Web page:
Former AAG chief defends support of ZANU PF

The former President of the Affirmative Action Group (AAG), Supa Mandiwanzira, has defended the group’s support of ZANU PF, saying they share the same indigenisation objectives.

Supa Mandiwanzira
Supa Mandiwanzira

The AAG, which was founded by Robert Mugabe’s nephew Phillip Chiyangwa, has been described as nothing more than a platform for ZANU PF functionaries to take over businesses, under the guise of ‘affirmative action’. Leading analyst Professor John Makumbe has said the relationship is so intertwined that the AAG “is more or less the business wing of the party.”

Mandiwanzira told SW Radio Africa on Tuesday that the relationship with ZANU PF is rooted in sharing the same goals.

“The AAG supports ZANU PF’s position of black economic empowerment. It would be folly for anyone in the AAG not to support the position of ZANU PF in terms of black economic empower and indigenisation, a position that has been criticised by the MDC-T,” Mandiwanzira said.

ZANU PF has spearheaded the controversial indigenisation campaign, which calls for foreign owned companies to cede 51% of their shareholding to Zimbabweans. The MDC-T, along with many analysts and economists, have warned that the campaign will drive away potential investment and that there is no sign of genuine empowerment in the ZANU PF led campaign.

But Mandiwanzira insisted that the plan reflects the AAG’s own plans for empowerment in Zimbabwe.

“So as a matter of fact and principle, only stupid people would want to support a political party that does not support the objectives of an organisation. As an organisation our objectives are supported by the actions of ZANU PF and this is where the relationship comes in,” Mandiwanzira said.

Mandiwanzira meanwhile dismissed reports that he was involved in a violent altercation with his former AAG colleague, Temba Mliswa, at a meeting on Monday. The meeting was called to discuss the state of affairs of the AAG, after some provincial members passed a vote of no-confidence in the national executive.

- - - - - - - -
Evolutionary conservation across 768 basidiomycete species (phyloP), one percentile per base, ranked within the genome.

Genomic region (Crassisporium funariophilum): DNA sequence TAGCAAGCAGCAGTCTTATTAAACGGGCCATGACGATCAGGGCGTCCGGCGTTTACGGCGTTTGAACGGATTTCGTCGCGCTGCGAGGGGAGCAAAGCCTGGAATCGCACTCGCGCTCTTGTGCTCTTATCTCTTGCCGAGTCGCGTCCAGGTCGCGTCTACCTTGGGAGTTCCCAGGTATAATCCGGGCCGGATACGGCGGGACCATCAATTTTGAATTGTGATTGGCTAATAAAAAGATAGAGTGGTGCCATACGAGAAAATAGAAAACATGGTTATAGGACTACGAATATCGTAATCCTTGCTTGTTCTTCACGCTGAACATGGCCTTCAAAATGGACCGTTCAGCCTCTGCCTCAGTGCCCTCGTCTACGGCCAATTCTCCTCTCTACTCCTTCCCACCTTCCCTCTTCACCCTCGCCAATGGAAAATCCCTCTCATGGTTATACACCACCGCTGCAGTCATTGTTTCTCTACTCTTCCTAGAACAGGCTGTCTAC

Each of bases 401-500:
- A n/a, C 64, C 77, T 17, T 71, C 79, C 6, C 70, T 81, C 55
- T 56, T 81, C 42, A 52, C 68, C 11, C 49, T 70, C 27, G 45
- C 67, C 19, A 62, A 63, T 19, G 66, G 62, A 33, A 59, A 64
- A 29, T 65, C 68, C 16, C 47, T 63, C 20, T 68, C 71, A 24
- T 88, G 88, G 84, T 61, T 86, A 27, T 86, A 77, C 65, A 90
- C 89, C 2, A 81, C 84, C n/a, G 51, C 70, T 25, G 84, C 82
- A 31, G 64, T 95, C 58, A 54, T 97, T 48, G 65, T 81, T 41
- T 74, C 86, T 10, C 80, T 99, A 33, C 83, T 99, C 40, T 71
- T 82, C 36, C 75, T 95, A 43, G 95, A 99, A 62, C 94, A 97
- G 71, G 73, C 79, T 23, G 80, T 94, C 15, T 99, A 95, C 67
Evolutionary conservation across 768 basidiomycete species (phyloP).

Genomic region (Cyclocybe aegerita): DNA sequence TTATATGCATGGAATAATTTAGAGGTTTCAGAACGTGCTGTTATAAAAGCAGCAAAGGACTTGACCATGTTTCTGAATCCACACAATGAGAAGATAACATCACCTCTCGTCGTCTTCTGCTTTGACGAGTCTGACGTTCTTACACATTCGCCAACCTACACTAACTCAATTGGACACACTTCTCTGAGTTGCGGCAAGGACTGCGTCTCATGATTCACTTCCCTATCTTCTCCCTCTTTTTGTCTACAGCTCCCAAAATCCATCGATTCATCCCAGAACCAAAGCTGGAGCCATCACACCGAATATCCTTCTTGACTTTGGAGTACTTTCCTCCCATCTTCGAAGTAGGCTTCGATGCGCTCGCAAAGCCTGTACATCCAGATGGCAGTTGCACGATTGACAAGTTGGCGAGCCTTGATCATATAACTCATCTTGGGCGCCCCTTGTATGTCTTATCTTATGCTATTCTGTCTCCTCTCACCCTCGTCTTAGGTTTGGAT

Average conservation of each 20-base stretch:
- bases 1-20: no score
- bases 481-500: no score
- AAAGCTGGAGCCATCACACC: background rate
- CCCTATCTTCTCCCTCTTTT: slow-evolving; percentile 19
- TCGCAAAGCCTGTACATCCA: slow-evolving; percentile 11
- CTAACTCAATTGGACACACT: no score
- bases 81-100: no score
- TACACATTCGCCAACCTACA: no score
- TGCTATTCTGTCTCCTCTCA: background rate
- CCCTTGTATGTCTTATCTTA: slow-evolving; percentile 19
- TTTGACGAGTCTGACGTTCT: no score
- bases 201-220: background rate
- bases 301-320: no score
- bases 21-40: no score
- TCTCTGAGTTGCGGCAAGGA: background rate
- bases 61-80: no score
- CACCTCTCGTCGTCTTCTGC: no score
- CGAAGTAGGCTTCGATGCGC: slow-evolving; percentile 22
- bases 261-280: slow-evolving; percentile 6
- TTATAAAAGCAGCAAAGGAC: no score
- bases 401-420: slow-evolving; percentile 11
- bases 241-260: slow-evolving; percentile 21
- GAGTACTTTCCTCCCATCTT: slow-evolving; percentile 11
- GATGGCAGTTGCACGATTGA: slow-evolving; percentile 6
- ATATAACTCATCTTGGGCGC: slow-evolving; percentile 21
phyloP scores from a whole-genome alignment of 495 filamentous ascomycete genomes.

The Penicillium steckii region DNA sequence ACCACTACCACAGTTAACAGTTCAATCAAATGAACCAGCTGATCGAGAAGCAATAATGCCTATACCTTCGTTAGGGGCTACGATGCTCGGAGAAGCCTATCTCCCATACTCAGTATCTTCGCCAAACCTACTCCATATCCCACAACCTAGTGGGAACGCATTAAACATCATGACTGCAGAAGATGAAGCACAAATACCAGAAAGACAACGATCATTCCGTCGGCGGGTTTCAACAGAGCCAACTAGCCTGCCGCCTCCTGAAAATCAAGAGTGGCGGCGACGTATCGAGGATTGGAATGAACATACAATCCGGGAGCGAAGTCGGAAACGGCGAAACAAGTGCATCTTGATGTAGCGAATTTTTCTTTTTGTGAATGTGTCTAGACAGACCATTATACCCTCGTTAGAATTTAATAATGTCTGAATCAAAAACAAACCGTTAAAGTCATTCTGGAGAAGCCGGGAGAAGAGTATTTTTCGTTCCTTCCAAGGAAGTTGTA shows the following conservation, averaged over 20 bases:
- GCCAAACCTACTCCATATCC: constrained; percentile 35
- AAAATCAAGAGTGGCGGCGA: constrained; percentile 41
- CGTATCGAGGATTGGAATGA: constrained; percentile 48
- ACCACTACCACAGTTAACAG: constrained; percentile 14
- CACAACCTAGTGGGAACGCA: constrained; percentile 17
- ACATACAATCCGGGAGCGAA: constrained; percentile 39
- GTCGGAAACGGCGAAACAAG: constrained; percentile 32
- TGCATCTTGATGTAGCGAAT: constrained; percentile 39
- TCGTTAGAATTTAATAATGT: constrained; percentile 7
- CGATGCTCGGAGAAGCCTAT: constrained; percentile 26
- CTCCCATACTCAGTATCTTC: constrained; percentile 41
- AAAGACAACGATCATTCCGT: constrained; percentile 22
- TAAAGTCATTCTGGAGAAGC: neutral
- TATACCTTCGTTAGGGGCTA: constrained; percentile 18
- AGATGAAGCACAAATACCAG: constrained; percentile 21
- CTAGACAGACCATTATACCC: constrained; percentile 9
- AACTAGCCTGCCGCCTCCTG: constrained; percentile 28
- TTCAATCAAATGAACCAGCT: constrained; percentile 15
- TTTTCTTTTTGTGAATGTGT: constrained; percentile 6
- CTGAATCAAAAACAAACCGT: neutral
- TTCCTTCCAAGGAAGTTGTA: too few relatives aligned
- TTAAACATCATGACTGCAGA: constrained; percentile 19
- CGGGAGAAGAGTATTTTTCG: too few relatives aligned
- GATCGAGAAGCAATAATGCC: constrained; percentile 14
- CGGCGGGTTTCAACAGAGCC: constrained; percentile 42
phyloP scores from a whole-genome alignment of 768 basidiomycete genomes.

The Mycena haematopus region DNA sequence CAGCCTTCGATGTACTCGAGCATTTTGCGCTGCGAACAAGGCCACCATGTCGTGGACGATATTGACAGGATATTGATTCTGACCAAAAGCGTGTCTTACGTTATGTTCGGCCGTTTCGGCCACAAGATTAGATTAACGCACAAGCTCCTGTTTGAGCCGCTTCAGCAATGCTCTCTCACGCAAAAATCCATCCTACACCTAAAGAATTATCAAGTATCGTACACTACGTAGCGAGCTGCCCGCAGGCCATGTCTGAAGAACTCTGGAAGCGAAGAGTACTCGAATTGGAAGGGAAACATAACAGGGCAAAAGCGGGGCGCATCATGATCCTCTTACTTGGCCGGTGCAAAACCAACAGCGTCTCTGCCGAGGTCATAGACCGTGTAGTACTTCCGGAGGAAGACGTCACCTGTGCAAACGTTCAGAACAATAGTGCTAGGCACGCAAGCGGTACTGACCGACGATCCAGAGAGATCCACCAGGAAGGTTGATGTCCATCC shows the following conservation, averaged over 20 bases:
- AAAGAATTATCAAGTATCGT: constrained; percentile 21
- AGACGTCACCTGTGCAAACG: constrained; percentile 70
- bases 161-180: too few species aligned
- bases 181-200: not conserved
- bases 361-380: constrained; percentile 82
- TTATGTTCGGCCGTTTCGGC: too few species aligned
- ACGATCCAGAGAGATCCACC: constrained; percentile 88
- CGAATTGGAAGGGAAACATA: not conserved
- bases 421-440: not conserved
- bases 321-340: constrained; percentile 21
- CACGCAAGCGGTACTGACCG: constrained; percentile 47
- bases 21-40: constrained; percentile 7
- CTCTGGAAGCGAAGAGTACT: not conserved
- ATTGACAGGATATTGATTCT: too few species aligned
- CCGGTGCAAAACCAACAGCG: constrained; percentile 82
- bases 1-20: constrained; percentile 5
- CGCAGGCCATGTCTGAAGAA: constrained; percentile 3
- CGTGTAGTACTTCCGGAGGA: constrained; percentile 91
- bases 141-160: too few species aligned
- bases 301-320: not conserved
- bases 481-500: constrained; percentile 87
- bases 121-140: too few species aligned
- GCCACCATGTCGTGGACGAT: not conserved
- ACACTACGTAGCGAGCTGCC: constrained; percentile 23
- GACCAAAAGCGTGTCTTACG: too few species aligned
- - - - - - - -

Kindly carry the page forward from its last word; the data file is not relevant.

Some media reports said Mandiwanzira was left “bloodied” after a physical fight with Mliswa, who voiced a number of allegations against the Mandiwanzira-led executive.

But Mandiwanzira said on Tuesday that there was no physical violence, saying he was “stunned” by the reports.

“I can confirm that there was a heated exchange because I challenged Mr. Mliswa on the allegations he made. These are allegations based on rumour and hearsay and not on any facts, and I warned him very seriously about making allegations that will tarnish other people’s image without the facts to back up the claims,” Mandiwanzira explained.

He added: “Any allegations against me of misuse of funds are simply propaganda and an attempt to tarnish me and my reputation.”

Mliswa had previously raised concerns about misuse of funds and made calls for an investigation. A probe is reported to now be underway, although Mandiwanzira has said this is just a “fact finding mission.”

Mandiwanzira and four national executive members all announced that they were stepping down from the group’s leadership last week. This followed a vote of no-confidence in the executive, apparently because the leadership was sidelining grassroots members.

But Mandiwanzira said there was no vote of no-confidence, and said his decision to resign was because he “did not want to be involved in a side show of power struggles.” – SW Radio Africa

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